Disability Discrimination and the burden of proof – day to day activities
A recent disability discrimination case has reiterated to all Employment claim solicitors and anyone considering a claim under the Equality Act 2010 based on disability discrimination, that it is for the employee to prove that the disability in question has a long term and substantial adverse impact on his or her ability to carry out day to day activities. In Mutombo-Mpania v Angard Staffing Solutions Ltd the claimant failed to provide the Employment Tribunal with any evidence of how his disability impacted on his day to day activities. His claim failed – although it is open to speculation that with a top employment law firm on board, the outcome may have been very different. The case also looks at the question of constructive knowledge of disability, and is a reminder that in many cases, while it may be attractive for a claimant to keep costs down as a litigant in person, there are often good reasons to engage the best employment law firm available in Employment Tribunal proceedings.
Impact on day to day activities
Proving disability discrimination in the Employment arena, as every UK Employment lawyer knows, requires the fulfilment of a number of requirements. One of these is the requirement to demonstrate that the physical or mental impairment suffered by the employee has a ‘substantial and long term adverse effect’ on the employee’s ability “…to carry out normal day to day activities.” As UK employment lawyers will explain, the employee has to bring evidence to demonstrate the effect of the condition on ‘normal day to day activities’. Without proof of this, as experts in employment law for employees will advise, the individual is not ‘disabled’ within the meaning of the Equality Act 2010, and so cannot rely on the protections against discrimination.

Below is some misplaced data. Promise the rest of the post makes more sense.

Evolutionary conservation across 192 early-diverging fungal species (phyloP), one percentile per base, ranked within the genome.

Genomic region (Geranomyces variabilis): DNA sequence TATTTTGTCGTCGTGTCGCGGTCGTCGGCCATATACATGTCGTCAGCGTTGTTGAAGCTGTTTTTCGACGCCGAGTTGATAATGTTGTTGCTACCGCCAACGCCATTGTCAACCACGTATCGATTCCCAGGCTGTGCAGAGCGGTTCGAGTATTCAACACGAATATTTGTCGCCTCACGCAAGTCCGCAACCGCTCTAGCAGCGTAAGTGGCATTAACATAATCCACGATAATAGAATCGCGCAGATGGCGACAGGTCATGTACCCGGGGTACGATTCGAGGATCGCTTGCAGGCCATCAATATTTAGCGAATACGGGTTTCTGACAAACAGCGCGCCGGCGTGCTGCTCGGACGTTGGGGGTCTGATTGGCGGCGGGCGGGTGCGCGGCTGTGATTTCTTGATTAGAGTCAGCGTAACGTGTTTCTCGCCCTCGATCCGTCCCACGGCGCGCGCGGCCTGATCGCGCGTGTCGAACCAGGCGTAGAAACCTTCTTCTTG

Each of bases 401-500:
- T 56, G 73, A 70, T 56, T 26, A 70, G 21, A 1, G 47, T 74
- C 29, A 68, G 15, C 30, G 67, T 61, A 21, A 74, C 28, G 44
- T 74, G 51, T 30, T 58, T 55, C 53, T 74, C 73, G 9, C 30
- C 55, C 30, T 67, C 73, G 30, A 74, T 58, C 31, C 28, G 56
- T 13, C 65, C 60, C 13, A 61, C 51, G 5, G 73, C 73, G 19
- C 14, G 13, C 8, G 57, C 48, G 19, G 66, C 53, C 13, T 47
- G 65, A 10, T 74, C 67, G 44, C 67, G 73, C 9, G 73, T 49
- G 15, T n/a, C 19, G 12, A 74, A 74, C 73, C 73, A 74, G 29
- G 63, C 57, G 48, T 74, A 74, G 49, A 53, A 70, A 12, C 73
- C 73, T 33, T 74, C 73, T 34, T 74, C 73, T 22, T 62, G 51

The facts in Mutombo-Mpania v Angard Staffing Solutions Ltd
The employee in this case was engaged by Angard Staffing Solutions to work for Royal Mail on assignments where he was required. He had not declared his condition (Essential Hypertension) on either the application from or on a subsequent health questionnaire, and worked for several years with no problem, often on late shifts which finished at 10 p.m. Medical evidence related to the medication he was taking and the symptoms he suffered but no mention was made of how this impacted on his ability to carry out normal day to day activities, save that, in the context of the events that led to the claim of disability discrimination, he advised Angard in November 2016 that “…my health condition does not allow me to do regular night shifts”.
In November 2016, Royal Mail advised Angard of a change in their requirements which meant more night shift staff were required. The claimant was offered, and accepted, a booking to work on the night shift (10 p.m. – 6.00 a.m.) between 21 November 2016 and 13 January 2017. On 16th November he emailed Angard saying that his ‘health condition’ meant that he could not work regular night shifts. He asked that his name be taken off the night shift and moved back to the late shift (finishing at 10.00 p.m.), and further queried his shifts. He was absent on 4 occasions between 21st November and 15th December, absences which Angard did not know about, and Royal Mail then advised that they no longer wished him to continue working on their assignments.